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First off you can never go by what the vehicle says your fuel economy is. Every car I've ever owned from Chevy to Hyundai to Ford to Oldsmobile to Porsche to Honda etc. etc. etc. they've always been off by at least 3 mpg or more and sometimes substantially more. Driving down long grades tricks my Hyundai into showing I got the fuel economy of a Prius at 45 mpg but in reality it was 28 mpg. I never trust the computer. The accurate way is to keep track of the miles you've driven per fill-up and divide it by the gallons you put based on what the receipt says. Your driving habits and the external environment also play a huge role. Fuel economy plummets the moment the turbo gets spinning and boost builds, even if you think you're driving conservatively. An example of this is driving in a headwind even at low speeds. In this scenario my F-150's boost gauge shoots up even though I'm light on the gas. The 2.0 won't be any different than my 3.5 EcoBoost. And immediately after filling up the vehicle will show fuel economy as being bad but it'll eventually stable out after driving many miles. The 2.0 isn't the most fuel-efficient I-4 in existence but the tradeoff is having lots of power on tap.
 

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Also the general shape of the Camaro will help. Low ground clearance and sleek lines decrease drag, not to mention the extra rotational drag on the awd versions. Most suv and cuv designs look like a sail with a foot of ground clearance, but no Camaro would go where I take the mkc. I use my car for home health in Appalachia, and I can get into some crazy driveways with the ground clearance, approach angle, and awd of this car.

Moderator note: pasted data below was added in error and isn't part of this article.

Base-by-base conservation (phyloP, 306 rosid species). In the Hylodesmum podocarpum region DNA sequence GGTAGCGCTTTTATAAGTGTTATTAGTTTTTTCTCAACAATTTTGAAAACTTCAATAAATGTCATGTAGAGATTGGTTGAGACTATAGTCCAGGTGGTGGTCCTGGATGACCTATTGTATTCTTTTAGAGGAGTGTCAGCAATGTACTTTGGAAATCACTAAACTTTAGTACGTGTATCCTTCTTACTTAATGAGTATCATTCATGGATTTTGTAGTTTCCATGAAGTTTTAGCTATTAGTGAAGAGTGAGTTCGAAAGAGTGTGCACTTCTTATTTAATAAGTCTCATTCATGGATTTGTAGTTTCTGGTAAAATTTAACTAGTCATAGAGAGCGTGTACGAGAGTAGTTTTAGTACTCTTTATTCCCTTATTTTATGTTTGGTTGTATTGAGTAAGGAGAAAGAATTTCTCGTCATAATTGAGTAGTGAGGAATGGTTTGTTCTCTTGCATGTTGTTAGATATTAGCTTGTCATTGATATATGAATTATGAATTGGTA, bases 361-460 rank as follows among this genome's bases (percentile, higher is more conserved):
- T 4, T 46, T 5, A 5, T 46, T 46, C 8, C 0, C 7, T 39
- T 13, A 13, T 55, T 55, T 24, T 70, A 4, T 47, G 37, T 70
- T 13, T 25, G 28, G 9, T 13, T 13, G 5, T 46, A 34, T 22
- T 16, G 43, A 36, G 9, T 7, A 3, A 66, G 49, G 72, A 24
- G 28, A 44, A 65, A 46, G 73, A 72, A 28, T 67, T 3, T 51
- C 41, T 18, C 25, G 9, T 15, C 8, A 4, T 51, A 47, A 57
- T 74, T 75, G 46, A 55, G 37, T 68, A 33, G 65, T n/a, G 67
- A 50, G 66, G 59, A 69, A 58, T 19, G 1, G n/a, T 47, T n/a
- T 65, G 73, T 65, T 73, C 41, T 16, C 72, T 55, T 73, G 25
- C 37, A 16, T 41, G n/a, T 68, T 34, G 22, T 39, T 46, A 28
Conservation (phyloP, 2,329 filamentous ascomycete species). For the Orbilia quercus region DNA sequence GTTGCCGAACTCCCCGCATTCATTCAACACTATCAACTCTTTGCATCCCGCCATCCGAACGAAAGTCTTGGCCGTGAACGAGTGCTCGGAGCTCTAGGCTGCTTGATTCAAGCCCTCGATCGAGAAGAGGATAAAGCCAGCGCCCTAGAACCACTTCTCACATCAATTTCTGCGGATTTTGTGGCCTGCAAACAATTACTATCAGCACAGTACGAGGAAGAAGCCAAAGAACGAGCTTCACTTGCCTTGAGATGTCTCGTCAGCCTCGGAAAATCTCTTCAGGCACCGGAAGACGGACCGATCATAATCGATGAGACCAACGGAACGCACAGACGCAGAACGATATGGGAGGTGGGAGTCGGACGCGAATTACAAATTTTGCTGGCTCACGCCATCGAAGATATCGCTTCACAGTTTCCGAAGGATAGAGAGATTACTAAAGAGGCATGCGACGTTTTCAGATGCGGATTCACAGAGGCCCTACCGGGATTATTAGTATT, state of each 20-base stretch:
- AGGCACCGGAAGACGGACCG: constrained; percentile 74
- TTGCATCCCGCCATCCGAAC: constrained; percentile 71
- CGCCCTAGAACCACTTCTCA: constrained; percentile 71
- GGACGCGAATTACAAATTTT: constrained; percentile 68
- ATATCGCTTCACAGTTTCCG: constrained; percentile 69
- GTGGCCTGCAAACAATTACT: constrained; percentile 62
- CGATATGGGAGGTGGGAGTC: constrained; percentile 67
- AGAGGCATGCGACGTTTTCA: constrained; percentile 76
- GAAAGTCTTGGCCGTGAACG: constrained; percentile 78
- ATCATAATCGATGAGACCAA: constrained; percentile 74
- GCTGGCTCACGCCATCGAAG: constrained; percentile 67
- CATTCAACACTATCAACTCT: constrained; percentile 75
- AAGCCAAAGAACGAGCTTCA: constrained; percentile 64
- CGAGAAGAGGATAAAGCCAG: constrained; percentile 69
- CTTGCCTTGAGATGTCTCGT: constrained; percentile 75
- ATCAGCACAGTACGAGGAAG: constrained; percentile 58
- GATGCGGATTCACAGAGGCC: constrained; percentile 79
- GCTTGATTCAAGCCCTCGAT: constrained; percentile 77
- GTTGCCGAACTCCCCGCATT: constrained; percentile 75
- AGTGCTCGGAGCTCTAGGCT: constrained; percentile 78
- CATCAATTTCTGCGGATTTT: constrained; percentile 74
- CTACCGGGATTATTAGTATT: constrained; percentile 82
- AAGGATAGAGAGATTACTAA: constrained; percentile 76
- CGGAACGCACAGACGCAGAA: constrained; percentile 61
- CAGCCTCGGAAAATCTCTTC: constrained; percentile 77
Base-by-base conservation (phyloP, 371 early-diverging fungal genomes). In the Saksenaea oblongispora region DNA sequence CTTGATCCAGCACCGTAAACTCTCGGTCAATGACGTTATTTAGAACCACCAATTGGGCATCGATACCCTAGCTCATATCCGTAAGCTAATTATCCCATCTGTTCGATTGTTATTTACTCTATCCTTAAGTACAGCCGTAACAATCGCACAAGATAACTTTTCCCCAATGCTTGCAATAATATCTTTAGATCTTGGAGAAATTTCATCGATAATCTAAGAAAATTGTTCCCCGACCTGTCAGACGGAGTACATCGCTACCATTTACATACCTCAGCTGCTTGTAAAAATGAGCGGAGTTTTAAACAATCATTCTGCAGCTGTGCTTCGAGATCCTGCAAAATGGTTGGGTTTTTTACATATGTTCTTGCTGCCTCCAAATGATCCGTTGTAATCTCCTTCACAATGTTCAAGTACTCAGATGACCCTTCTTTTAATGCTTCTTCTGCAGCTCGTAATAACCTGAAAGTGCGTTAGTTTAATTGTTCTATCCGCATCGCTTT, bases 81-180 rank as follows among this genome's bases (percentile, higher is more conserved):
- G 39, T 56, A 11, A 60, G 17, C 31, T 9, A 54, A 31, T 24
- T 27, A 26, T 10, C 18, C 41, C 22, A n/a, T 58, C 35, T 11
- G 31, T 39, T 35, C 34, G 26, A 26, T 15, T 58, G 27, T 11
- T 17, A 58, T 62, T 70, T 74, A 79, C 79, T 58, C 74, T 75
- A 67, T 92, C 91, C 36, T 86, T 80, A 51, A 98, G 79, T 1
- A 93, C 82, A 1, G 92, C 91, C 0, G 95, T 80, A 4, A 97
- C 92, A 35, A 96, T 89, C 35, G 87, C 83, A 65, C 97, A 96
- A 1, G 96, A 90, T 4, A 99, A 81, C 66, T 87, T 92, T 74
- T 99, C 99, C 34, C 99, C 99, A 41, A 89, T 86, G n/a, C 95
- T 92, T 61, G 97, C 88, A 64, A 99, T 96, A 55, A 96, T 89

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22.x MPG is not bad. the second photo shows 12.x MPG less than 1 mile of driving... and that will never be accurate.
 

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2015 Lincoln MKC 2.0 Ecoboost. Gas mileage is not good at all. My 2018 Camaro SS gets better mileage than this. Anyone know why?
My 2.3 litre 2015 MkC gets around 24-25 mpg. My 2016 Corvette gets almost 30 mpg on the highway because four cylinders of the V8 are automatically shut off during highway driving. The MkC has gas mileage which doesn't seem to vary much on the type of driving. I use premium gas from SHELL.
 

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Something is definitely out of kilter. My 2.3 gets 23 minimum to 27 depending on weather and driving conditions. You are getting half so something is wrong. Have diagnostics run on it, it would be well worth the money. Also do a physical calculation when you fill up to make sure the readout is correct.